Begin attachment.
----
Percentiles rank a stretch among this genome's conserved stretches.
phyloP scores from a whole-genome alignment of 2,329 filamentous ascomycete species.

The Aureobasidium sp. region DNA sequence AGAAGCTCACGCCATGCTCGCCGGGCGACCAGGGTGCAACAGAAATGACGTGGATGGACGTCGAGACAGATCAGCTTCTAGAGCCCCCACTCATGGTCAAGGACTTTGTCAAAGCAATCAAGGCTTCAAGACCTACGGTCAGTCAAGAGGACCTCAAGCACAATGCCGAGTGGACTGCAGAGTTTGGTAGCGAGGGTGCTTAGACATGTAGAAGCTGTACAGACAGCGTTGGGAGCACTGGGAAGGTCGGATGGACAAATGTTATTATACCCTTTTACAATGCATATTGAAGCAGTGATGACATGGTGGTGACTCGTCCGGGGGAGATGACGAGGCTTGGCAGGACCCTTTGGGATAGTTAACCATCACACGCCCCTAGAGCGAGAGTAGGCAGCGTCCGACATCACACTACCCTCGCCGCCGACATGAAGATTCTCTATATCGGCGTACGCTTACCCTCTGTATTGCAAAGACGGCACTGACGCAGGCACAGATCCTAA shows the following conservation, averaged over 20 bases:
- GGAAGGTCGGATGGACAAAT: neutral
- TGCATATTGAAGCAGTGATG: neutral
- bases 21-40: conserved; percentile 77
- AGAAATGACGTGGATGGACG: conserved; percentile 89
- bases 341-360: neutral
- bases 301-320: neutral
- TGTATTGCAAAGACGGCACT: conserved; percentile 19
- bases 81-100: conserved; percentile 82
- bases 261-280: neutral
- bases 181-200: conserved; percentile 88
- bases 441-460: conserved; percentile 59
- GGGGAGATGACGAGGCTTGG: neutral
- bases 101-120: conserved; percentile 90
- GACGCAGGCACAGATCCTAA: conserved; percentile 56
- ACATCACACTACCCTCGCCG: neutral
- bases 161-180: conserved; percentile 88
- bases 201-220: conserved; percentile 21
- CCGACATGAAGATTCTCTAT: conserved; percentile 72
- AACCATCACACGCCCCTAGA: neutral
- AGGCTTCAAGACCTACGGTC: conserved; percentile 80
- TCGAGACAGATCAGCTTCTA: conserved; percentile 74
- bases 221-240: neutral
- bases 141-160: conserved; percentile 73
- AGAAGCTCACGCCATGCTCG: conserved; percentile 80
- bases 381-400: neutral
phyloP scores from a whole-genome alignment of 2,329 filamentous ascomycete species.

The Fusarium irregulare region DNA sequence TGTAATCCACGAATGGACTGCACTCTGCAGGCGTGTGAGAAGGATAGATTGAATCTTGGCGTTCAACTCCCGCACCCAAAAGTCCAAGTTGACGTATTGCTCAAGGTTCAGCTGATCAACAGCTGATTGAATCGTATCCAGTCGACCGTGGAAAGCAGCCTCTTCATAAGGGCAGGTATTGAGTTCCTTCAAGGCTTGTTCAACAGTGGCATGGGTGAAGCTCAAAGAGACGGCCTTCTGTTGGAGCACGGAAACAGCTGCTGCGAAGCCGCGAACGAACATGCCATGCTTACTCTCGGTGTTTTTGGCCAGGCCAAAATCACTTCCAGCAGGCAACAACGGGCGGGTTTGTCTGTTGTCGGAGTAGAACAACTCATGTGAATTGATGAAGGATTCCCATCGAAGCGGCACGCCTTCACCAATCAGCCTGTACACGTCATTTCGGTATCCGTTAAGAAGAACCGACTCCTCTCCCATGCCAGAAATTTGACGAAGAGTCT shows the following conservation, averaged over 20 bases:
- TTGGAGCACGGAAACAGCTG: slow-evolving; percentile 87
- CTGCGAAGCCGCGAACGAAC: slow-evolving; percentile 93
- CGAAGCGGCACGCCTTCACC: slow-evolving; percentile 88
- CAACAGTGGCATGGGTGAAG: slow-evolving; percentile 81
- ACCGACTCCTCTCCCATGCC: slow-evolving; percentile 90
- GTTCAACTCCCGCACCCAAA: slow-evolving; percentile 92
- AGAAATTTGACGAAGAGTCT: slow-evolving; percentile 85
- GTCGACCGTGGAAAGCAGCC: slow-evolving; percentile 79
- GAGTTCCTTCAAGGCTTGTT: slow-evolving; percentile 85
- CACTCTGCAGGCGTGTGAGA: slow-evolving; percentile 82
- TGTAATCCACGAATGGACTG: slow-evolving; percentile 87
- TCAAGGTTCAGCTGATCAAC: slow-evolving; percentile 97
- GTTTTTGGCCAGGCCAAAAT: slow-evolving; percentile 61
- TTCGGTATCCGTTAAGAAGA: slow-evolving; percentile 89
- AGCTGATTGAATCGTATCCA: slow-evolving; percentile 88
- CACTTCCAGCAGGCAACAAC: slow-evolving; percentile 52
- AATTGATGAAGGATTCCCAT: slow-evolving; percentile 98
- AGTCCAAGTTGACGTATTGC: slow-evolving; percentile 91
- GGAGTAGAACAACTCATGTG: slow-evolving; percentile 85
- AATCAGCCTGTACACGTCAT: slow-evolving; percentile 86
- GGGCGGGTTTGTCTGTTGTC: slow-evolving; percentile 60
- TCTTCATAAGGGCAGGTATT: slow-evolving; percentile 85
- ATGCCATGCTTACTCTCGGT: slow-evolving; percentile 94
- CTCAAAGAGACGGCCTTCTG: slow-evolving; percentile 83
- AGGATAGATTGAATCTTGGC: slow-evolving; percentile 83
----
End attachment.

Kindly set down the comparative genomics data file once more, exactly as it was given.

Percentiles rank a stretch among this genome's conserved stretches.
phyloP scores from a whole-genome alignment of 2,329 filamentous ascomycete species.

The Aureobasidium sp. region DNA sequence AGAAGCTCACGCCATGCTCGCCGGGCGACCAGGGTGCAACAGAAATGACGTGGATGGACGTCGAGACAGATCAGCTTCTAGAGCCCCCACTCATGGTCAAGGACTTTGTCAAAGCAATCAAGGCTTCAAGACCTACGGTCAGTCAAGAGGACCTCAAGCACAATGCCGAGTGGACTGCAGAGTTTGGTAGCGAGGGTGCTTAGACATGTAGAAGCTGTACAGACAGCGTTGGGAGCACTGGGAAGGTCGGATGGACAAATGTTATTATACCCTTTTACAATGCATATTGAAGCAGTGATGACATGGTGGTGACTCGTCCGGGGGAGATGACGAGGCTTGGCAGGACCCTTTGGGATAGTTAACCATCACACGCCCCTAGAGCGAGAGTAGGCAGCGTCCGACATCACACTACCCTCGCCGCCGACATGAAGATTCTCTATATCGGCGTACGCTTACCCTCTGTATTGCAAAGACGGCACTGACGCAGGCACAGATCCTAA shows the following conservation, averaged over 20 bases:
- GGAAGGTCGGATGGACAAAT: neutral
- TGCATATTGAAGCAGTGATG: neutral
- bases 21-40: conserved; percentile 77
- AGAAATGACGTGGATGGACG: conserved; percentile 89
- bases 341-360: neutral
- bases 301-320: neutral
- TGTATTGCAAAGACGGCACT: conserved; percentile 19
- bases 81-100: conserved; percentile 82
- bases 261-280: neutral
- bases 181-200: conserved; percentile 88
- bases 441-460: conserved; percentile 59
- GGGGAGATGACGAGGCTTGG: neutral
- bases 101-120: conserved; percentile 90
- GACGCAGGCACAGATCCTAA: conserved; percentile 56
- ACATCACACTACCCTCGCCG: neutral
- bases 161-180: conserved; percentile 88
- bases 201-220: conserved; percentile 21
- CCGACATGAAGATTCTCTAT: conserved; percentile 72
- AACCATCACACGCCCCTAGA: neutral
- AGGCTTCAAGACCTACGGTC: conserved; percentile 80
- TCGAGACAGATCAGCTTCTA: conserved; percentile 74
- bases 221-240: neutral
- bases 141-160: conserved; percentile 73
- AGAAGCTCACGCCATGCTCG: conserved; percentile 80
- bases 381-400: neutral
phyloP scores from a whole-genome alignment of 2,329 filamentous ascomycete species.

The Fusarium irregulare region DNA sequence TGTAATCCACGAATGGACTGCACTCTGCAGGCGTGTGAGAAGGATAGATTGAATCTTGGCGTTCAACTCCCGCACCCAAAAGTCCAAGTTGACGTATTGCTCAAGGTTCAGCTGATCAACAGCTGATTGAATCGTATCCAGTCGACCGTGGAAAGCAGCCTCTTCATAAGGGCAGGTATTGAGTTCCTTCAAGGCTTGTTCAACAGTGGCATGGGTGAAGCTCAAAGAGACGGCCTTCTGTTGGAGCACGGAAACAGCTGCTGCGAAGCCGCGAACGAACATGCCATGCTTACTCTCGGTGTTTTTGGCCAGGCCAAAATCACTTCCAGCAGGCAACAACGGGCGGGTTTGTCTGTTGTCGGAGTAGAACAACTCATGTGAATTGATGAAGGATTCCCATCGAAGCGGCACGCCTTCACCAATCAGCCTGTACACGTCATTTCGGTATCCGTTAAGAAGAACCGACTCCTCTCCCATGCCAGAAATTTGACGAAGAGTCT shows the following conservation, averaged over 20 bases:
- TTGGAGCACGGAAACAGCTG: slow-evolving; percentile 87
- CTGCGAAGCCGCGAACGAAC: slow-evolving; percentile 93
- CGAAGCGGCACGCCTTCACC: slow-evolving; percentile 88
- CAACAGTGGCATGGGTGAAG: slow-evolving; percentile 81
- ACCGACTCCTCTCCCATGCC: slow-evolving; percentile 90
- GTTCAACTCCCGCACCCAAA: slow-evolving; percentile 92
- AGAAATTTGACGAAGAGTCT: slow-evolving; percentile 85
- GTCGACCGTGGAAAGCAGCC: slow-evolving; percentile 79
- GAGTTCCTTCAAGGCTTGTT: slow-evolving; percentile 85
- CACTCTGCAGGCGTGTGAGA: slow-evolving; percentile 82
- TGTAATCCACGAATGGACTG: slow-evolving; percentile 87
- TCAAGGTTCAGCTGATCAAC: slow-evolving; percentile 97
- GTTTTTGGCCAGGCCAAAAT: slow-evolving; percentile 61
- TTCGGTATCCGTTAAGAAGA: slow-evolving; percentile 89
- AGCTGATTGAATCGTATCCA: slow-evolving; percentile 88
- CACTTCCAGCAGGCAACAAC: slow-evolving; percentile 52
- AATTGATGAAGGATTCCCAT: slow-evolving; percentile 98
- AGTCCAAGTTGACGTATTGC: slow-evolving; percentile 91
- GGAGTAGAACAACTCATGTG: slow-evolving; percentile 85
- AATCAGCCTGTACACGTCAT: slow-evolving; percentile 86
- GGGCGGGTTTGTCTGTTGTC: slow-evolving; percentile 60
- TCTTCATAAGGGCAGGTATT: slow-evolving; percentile 85
- ATGCCATGCTTACTCTCGGT: slow-evolving; percentile 94
- CTCAAAGAGACGGCCTTCTG: slow-evolving; percentile 83
- AGGATAGATTGAATCTTGGC: slow-evolving; percentile 83